Last month, Tropical Storm Cristobal made landfall along the United States Gulf Coast, and we released a blog post about the storm detailing the importance of capturing the asymmetrical nature of hurricane wind fields. Now, as Tropical Storm Fay prepares to impact the northeastern United States, the asymmetrical nature of its wind field are again apparent in our BeaconHurricane proprietary wind forecast. Two different storms, two different locations, but both exhibit the same pattern. Why does this asymmetric pattern appear so consistently in these types of storms?
The answer can be summarized by one concept: relative velocity. A simple example of this concept in action is two people walking in an airport, but one is using a moving sidewalk. Assuming the two people are walking at the same speed, the person on the moving sidewalk overtakes the other with ease. Why? The moving sidewalk is operating in the same direction, so its speed is added to the person walking on it, making them faster in comparison.
Now apply this idea to a hurricane. Assuming it is moving directly north in the northern hemisphere, the stronger winds will be located on the eastern side, while the weaker winds will be on the western side. Why? As a hurricane spins counterclockwise, its winds turn northward on the east side and southward on the west side. Just like the moving sidewalk, the northward storm motion impacts those winds and creates an additive effect to the east and a subtractive effect to the west. These opposing effects result the asymmetric wind field we see in both Cristobal and Fay.
In addition to this relative velocity effect, for Fay there is also an impact of winds over land versus winds over the ocean. In general, land creates greater friction for winds than open ocean because it has greater variation in elevation, vegetation and human-built structures. Since Fay is impacting the eastern United States, its already weaker left side is weakened further as it passes over the coast, enhancing the asymmetry of the wind field.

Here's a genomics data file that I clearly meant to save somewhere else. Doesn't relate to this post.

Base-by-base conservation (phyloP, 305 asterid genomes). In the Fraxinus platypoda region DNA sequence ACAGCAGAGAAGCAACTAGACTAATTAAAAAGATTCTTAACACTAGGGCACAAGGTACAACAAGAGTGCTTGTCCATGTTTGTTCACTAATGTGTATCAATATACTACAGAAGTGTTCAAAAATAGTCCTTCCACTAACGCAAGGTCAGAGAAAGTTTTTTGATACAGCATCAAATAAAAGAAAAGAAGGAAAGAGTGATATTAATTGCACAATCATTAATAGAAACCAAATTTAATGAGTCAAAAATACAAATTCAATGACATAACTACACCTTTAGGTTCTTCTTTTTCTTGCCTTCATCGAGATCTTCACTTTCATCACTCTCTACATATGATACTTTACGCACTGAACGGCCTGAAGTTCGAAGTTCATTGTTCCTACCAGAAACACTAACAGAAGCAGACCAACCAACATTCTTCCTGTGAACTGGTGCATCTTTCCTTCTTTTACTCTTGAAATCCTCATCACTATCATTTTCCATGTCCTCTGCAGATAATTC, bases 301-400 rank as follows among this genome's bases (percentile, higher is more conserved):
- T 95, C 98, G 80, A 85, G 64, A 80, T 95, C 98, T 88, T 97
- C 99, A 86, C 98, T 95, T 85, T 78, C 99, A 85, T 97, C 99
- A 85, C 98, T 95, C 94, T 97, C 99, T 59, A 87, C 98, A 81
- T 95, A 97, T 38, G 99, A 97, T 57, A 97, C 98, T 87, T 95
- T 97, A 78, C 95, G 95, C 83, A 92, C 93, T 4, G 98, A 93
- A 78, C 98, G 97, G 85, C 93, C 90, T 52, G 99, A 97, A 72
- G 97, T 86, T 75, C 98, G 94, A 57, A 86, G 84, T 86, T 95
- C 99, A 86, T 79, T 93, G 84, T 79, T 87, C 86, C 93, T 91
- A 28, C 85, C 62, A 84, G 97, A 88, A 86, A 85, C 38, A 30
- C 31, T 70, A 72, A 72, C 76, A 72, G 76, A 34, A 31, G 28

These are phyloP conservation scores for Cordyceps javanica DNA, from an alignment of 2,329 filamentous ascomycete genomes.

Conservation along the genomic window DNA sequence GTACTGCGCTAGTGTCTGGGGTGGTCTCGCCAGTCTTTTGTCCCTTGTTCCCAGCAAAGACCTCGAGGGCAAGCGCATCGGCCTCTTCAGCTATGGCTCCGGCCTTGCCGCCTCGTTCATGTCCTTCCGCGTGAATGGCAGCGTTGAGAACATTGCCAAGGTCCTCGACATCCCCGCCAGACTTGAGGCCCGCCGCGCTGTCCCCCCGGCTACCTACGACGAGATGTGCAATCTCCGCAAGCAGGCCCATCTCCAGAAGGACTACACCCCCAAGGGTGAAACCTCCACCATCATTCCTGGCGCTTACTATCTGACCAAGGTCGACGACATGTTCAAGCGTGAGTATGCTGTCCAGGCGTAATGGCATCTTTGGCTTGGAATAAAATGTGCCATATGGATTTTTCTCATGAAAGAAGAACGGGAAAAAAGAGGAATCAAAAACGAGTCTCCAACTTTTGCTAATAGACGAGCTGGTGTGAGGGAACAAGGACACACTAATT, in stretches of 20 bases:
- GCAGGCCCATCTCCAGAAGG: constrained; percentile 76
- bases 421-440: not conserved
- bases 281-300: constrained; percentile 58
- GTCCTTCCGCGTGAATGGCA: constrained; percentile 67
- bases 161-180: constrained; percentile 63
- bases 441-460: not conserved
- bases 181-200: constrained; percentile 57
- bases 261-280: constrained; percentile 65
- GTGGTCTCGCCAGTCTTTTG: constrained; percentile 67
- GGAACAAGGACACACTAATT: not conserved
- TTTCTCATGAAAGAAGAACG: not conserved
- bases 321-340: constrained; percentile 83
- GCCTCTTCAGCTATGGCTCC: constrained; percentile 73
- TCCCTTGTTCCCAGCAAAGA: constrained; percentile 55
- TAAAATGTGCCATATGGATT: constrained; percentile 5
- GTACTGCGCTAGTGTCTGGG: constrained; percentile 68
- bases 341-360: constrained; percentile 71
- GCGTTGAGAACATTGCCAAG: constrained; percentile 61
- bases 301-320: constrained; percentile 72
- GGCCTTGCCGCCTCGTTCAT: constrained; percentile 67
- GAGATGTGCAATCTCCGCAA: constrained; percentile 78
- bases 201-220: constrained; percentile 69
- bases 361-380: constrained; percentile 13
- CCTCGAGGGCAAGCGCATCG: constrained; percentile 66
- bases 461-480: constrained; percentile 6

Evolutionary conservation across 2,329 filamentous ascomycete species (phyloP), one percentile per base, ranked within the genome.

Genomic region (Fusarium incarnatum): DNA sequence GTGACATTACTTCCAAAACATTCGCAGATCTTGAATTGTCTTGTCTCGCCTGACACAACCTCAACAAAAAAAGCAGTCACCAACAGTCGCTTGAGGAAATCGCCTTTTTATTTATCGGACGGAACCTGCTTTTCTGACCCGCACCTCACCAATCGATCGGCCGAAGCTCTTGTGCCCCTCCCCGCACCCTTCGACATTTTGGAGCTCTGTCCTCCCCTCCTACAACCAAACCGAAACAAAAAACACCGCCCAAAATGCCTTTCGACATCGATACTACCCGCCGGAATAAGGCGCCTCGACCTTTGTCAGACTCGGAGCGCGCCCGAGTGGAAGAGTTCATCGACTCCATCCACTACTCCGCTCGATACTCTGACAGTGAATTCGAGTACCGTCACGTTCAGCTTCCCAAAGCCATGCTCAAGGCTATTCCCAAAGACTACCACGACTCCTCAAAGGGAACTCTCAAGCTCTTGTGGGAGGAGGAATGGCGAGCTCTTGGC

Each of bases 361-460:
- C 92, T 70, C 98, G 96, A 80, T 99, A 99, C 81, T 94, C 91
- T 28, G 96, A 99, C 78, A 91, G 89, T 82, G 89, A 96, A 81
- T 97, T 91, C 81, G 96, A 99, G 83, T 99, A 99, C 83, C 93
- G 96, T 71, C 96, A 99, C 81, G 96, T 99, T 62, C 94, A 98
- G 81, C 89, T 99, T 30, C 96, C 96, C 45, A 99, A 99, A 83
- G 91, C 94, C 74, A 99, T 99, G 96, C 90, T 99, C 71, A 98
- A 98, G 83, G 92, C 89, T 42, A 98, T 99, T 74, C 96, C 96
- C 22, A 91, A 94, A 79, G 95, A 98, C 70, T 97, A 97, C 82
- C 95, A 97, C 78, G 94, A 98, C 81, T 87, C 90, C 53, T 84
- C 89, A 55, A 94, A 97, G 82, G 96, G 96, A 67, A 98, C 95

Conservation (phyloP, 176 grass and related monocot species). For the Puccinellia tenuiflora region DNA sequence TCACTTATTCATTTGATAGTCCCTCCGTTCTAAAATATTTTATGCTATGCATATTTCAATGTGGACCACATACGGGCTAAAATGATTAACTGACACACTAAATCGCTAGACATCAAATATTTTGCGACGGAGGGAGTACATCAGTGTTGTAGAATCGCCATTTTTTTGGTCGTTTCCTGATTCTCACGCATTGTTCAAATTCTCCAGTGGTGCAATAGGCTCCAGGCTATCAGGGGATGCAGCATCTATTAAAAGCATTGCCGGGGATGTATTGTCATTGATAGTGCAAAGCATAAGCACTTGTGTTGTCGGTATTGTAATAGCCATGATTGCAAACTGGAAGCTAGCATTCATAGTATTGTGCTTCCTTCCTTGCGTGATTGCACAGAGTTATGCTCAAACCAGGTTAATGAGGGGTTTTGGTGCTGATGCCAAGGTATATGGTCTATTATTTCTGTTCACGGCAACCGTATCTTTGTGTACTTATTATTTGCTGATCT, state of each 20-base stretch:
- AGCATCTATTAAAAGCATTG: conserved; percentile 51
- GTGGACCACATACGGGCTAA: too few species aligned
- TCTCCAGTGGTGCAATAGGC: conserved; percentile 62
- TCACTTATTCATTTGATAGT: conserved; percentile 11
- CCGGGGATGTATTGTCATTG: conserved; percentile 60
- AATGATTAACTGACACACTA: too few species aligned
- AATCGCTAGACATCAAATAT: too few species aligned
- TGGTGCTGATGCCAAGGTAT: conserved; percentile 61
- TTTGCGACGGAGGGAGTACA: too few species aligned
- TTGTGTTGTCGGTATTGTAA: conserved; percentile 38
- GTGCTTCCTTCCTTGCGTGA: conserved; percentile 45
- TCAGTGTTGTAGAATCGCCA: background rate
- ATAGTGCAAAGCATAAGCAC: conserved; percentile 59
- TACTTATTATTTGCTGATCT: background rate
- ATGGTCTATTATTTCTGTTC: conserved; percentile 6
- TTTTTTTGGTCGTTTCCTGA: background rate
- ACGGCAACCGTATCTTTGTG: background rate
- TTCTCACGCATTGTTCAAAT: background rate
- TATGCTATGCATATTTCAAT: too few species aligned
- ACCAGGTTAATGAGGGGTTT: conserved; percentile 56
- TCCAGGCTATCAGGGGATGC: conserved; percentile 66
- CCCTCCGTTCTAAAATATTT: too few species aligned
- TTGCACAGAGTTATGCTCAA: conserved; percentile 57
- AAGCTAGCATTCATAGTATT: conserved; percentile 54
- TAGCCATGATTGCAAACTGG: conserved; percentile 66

Understanding and recognizing the asymmetries of a hurricane wind field is crucial in identifying areas with the greatest risk. Our BeaconHurricane forecast is designed to capture these asymmetries and provide better understanding of how your book of business will be impacted.
About the author
Amanda Walker is a technical meteorologist at Athenium Analytics; she works with a wide variety of meteorology projects, but specializes in hurricane-related work, especially for BeaconHurricane. She was born and raised in Houston, Texas, and holds two degrees in meteorology: her bachelor’s from Texas A&M University and her master’s from Pennsylvania State University. Her main areas of interest are tropical cyclones and communication, both influenced by her experience with Hurricane Ike in 2008. She spends her free time practicing karate and playing Dungeons & Dragons.